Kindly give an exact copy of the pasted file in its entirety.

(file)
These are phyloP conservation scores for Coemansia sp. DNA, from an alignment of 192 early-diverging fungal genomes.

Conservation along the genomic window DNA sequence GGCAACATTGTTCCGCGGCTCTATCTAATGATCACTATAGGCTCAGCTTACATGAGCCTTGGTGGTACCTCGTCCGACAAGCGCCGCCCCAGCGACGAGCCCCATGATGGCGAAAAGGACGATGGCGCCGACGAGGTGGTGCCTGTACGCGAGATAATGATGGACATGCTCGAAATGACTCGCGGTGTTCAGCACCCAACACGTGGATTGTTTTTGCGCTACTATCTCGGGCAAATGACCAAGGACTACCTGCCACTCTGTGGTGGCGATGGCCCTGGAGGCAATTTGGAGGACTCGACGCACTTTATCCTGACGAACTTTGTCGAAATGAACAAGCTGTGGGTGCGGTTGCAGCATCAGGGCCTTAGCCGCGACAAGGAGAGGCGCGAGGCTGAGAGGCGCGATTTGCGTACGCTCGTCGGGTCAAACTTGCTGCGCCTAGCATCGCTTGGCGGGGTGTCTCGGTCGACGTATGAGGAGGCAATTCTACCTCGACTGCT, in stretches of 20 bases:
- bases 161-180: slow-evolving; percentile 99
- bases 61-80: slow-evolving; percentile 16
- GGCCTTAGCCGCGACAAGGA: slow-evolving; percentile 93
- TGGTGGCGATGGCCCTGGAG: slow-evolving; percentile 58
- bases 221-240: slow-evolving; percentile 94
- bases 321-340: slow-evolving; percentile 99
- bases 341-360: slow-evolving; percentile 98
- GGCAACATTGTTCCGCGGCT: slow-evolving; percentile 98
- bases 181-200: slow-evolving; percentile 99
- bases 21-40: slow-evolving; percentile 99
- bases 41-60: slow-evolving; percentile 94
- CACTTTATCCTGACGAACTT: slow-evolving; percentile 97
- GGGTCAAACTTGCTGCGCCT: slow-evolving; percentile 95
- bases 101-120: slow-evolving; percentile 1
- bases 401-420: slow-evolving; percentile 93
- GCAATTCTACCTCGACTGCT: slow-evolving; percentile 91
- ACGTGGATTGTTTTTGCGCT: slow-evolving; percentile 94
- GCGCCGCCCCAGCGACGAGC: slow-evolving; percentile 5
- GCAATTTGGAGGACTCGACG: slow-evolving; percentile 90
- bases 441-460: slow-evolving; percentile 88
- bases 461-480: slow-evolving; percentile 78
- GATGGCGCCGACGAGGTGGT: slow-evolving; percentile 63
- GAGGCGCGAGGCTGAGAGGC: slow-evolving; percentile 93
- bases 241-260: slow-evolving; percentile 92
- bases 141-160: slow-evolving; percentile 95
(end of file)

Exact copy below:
These are phyloP conservation scores for Coemansia sp. DNA, from an alignment of 192 early-diverging fungal genomes.

Conservation along the genomic window DNA sequence GGCAACATTGTTCCGCGGCTCTATCTAATGATCACTATAGGCTCAGCTTACATGAGCCTTGGTGGTACCTCGTCCGACAAGCGCCGCCCCAGCGACGAGCCCCATGATGGCGAAAAGGACGATGGCGCCGACGAGGTGGTGCCTGTACGCGAGATAATGATGGACATGCTCGAAATGACTCGCGGTGTTCAGCACCCAACACGTGGATTGTTTTTGCGCTACTATCTCGGGCAAATGACCAAGGACTACCTGCCACTCTGTGGTGGCGATGGCCCTGGAGGCAATTTGGAGGACTCGACGCACTTTATCCTGACGAACTTTGTCGAAATGAACAAGCTGTGGGTGCGGTTGCAGCATCAGGGCCTTAGCCGCGACAAGGAGAGGCGCGAGGCTGAGAGGCGCGATTTGCGTACGCTCGTCGGGTCAAACTTGCTGCGCCTAGCATCGCTTGGCGGGGTGTCTCGGTCGACGTATGAGGAGGCAATTCTACCTCGACTGCT, in stretches of 20 bases:
- bases 161-180: slow-evolving; percentile 99
- bases 61-80: slow-evolving; percentile 16
- GGCCTTAGCCGCGACAAGGA: slow-evolving; percentile 93
- TGGTGGCGATGGCCCTGGAG: slow-evolving; percentile 58
- bases 221-240: slow-evolving; percentile 94
- bases 321-340: slow-evolving; percentile 99
- bases 341-360: slow-evolving; percentile 98
- GGCAACATTGTTCCGCGGCT: slow-evolving; percentile 98
- bases 181-200: slow-evolving; percentile 99
- bases 21-40: slow-evolving; percentile 99
- bases 41-60: slow-evolving; percentile 94
- CACTTTATCCTGACGAACTT: slow-evolving; percentile 97
- GGGTCAAACTTGCTGCGCCT: slow-evolving; percentile 95
- bases 101-120: slow-evolving; percentile 1
- bases 401-420: slow-evolving; percentile 93
- GCAATTCTACCTCGACTGCT: slow-evolving; percentile 91
- ACGTGGATTGTTTTTGCGCT: slow-evolving; percentile 94
- GCGCCGCCCCAGCGACGAGC: slow-evolving; percentile 5
- GCAATTTGGAGGACTCGACG: slow-evolving; percentile 90
- bases 441-460: slow-evolving; percentile 88
- bases 461-480: slow-evolving; percentile 78
- GATGGCGCCGACGAGGTGGT: slow-evolving; percentile 63
- GAGGCGCGAGGCTGAGAGGC: slow-evolving; percentile 93
- bases 241-260: slow-evolving; percentile 92
- bases 141-160: slow-evolving; percentile 95